Dan Poltawski's blog

Secrets of learning Moodle development

At a moodle developer meeting recently, some developers were asking if a mentoring scheme could be started up for new developers who wish to get into moodle development. Unfortunately, there just aren’t enough hands on deck with time to manage to do the mentoring for something like this, despite the obvious long term benefits.

I suspect we will always be on an uphill battle to improve our documentation and resources (like many things in life, documentation isn’t very exciting or give instant payoffs to our users), but there are some resources which should be very useful to new developers: http://dev.moodle.org, Moodle Docs and of course the forums of http://moodle.org.

When I think back to how I have learnt about various aspects of moodle development i’ve not really used many of those resources very much, instead i’ve been lead by the constructivist approach! My journey into moodle development started in MDL-6784, this was my second bug report, first patch and first accepted patch into moodle! Since this first patch i’ve reported/fixed/watched/contributed to many many moodle bugs and I think this is my secret to moodle development!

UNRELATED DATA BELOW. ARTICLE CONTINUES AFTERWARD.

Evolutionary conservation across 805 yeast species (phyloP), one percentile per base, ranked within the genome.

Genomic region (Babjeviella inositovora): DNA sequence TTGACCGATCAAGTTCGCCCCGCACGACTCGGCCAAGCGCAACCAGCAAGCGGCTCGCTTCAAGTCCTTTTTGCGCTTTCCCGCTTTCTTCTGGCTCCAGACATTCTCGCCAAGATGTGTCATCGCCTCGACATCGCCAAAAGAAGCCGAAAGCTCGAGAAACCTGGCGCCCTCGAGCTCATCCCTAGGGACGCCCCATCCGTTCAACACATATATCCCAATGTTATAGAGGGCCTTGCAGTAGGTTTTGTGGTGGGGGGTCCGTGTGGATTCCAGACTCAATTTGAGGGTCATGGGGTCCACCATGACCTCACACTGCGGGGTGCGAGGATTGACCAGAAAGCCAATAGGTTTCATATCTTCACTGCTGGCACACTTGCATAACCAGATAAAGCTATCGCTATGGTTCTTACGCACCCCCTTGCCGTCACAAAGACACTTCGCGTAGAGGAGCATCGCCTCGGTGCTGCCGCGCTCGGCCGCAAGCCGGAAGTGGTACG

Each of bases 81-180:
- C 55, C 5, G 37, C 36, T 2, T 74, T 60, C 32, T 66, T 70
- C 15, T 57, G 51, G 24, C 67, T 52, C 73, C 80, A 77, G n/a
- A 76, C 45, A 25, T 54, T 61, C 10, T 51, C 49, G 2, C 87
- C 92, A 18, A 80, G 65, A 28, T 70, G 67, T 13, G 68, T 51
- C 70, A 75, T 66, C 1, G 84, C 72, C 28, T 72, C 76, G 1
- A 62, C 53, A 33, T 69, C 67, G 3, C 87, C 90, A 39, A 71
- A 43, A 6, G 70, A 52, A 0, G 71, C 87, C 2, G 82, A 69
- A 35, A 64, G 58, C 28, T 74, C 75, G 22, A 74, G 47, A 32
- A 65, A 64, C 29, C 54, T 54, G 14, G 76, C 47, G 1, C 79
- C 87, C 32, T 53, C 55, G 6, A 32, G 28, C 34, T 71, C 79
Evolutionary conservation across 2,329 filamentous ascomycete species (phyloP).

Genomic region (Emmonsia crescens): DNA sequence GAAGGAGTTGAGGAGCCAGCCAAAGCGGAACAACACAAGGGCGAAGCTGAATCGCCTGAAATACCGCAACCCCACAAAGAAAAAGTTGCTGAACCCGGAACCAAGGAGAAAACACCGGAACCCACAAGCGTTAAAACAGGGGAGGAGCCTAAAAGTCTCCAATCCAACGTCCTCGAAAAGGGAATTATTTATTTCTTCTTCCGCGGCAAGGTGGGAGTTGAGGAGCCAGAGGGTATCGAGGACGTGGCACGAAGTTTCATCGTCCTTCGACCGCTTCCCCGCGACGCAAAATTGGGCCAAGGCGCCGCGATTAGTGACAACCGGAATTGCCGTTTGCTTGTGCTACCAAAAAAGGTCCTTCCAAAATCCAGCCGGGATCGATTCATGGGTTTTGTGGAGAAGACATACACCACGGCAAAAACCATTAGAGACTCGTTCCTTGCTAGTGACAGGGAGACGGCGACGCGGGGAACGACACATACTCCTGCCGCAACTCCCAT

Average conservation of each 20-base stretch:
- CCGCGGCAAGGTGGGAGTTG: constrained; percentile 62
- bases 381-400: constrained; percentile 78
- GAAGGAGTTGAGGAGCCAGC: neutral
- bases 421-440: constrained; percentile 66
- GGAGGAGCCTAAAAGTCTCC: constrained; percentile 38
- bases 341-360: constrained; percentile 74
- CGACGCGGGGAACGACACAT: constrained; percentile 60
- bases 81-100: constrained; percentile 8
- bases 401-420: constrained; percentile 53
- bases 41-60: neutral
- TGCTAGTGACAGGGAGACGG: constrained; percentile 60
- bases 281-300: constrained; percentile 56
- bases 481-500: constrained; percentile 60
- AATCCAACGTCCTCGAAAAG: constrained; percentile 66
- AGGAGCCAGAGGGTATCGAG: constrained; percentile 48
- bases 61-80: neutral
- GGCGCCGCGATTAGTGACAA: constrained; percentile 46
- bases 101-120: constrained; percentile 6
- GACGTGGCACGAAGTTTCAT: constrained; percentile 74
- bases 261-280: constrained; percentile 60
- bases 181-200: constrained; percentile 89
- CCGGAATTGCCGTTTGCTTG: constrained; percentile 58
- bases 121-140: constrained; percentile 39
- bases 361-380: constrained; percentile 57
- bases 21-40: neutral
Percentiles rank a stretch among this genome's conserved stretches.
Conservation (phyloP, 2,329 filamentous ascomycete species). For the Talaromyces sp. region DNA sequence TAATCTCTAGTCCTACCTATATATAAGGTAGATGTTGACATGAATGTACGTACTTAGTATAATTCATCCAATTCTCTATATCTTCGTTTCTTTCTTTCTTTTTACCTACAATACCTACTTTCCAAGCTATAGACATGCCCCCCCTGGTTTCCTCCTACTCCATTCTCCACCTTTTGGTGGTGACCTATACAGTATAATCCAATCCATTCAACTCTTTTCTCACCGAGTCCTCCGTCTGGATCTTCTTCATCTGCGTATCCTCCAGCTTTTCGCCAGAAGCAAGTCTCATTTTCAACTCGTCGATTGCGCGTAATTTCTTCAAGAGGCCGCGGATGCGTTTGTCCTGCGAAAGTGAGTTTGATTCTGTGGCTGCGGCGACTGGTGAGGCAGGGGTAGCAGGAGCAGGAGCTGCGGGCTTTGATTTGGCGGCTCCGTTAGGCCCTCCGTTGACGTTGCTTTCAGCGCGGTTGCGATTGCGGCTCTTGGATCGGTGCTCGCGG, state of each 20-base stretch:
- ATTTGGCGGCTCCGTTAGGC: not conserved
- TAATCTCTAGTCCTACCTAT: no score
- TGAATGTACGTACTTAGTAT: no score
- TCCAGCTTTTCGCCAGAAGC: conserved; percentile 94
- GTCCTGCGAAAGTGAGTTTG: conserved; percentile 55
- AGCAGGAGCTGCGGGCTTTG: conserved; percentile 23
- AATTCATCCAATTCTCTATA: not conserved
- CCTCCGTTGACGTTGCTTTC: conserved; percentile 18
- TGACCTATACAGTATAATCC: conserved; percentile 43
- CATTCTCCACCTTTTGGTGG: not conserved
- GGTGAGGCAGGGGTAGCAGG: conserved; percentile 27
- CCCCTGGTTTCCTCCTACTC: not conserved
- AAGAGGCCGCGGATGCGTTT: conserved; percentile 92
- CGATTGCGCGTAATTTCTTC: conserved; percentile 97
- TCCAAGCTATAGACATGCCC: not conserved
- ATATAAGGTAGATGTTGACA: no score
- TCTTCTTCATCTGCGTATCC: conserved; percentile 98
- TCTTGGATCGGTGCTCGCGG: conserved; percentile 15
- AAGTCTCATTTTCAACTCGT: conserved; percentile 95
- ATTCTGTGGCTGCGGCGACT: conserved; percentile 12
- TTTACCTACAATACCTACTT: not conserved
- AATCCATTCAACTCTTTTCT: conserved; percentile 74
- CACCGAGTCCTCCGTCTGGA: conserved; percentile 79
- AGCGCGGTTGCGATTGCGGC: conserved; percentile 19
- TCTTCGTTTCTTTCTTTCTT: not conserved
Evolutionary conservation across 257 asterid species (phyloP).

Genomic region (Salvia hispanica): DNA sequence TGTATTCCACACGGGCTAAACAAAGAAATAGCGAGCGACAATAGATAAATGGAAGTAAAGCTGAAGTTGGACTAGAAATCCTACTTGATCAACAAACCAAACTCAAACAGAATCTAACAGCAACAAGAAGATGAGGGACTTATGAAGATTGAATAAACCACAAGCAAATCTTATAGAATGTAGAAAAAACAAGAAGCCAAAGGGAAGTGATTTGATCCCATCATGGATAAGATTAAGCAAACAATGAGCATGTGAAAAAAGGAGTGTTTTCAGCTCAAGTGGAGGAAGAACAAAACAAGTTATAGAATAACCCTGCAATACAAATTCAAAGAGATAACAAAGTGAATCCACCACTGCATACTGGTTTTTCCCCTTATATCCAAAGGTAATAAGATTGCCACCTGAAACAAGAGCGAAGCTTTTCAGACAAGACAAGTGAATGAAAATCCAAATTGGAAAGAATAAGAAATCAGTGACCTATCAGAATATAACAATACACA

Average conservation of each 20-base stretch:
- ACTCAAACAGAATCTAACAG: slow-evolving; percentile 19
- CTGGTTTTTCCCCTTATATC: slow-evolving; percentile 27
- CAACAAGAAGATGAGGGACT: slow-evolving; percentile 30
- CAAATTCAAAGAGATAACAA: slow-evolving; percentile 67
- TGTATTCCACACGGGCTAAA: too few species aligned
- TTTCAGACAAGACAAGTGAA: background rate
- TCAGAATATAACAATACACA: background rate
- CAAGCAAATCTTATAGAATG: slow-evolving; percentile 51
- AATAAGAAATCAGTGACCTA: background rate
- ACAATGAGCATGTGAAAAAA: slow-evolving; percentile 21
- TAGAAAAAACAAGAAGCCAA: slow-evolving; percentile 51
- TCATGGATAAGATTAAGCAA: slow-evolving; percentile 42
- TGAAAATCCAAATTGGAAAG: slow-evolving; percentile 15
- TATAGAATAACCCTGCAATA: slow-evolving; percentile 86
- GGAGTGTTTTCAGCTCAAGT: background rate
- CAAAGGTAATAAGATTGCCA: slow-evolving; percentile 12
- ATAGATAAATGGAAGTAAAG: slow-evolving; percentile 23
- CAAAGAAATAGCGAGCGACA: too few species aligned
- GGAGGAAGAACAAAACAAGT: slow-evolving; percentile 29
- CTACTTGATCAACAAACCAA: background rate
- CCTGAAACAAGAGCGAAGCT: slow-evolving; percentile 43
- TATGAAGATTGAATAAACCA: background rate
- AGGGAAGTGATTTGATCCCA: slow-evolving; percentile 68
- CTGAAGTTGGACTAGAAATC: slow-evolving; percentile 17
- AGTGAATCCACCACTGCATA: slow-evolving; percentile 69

Of course this is really no secret at all, the code and bugs are open for everyone to see. But I believe that spending time finding, reproducing and resolving bug reports gives new developers an invaluable insight into various aspects - which libraries do what, what are the caeats of x, how to fix y and where to go looking for future bugs! By watching bug reports, seeing comments, reviewing patches and fixes commited slowly your knowledge of moodle wil become massive, despite a lack of dedicated mentor!

I do have a few general tips for moodle debugging which I i’d like to share (and apologise as they feel ‘obvious’ to me)!

  • You’ve set debugging to DEBUG_DEVELOPER, right?!
  • print_object() is basically print_r with whitespace and I use it at least 1000 times a day[1]. Its not just for objects ;-) Print statement debugging might not be sexy but its essential and useful
  • debugging() prints a stack trace - why wouldn’t you use it!
  • grep backwards for lang strings! (grep ‘my error message’, find the lang string name (myerrormessage) and then grep for that)
  • I die() lots.
  • We have CVS history and bug numbers for a reason! Look at CVS history of a file and bug numbers/linked issues!
  • Keeping up to speed with CVS history is a really useful exercise, if time consuming

I often wonder if I would still be in moodleland if my first patch was not reviewed as speedily as it was, I think probably not. In which case how do we ensure potential contributors such as myself don’t get lost in our workloads and we encourage new contributors!? Its interesting to consider.

If you are a new contributor please don’t be put off by lack of review, pester us and ensure your work is reviewed because moodle is really great place to work! You could look at some other bugs while you are waiting ;-) I’m off hoidaying - see you all soon!

[1] I also exaggerate 100s of times a day too.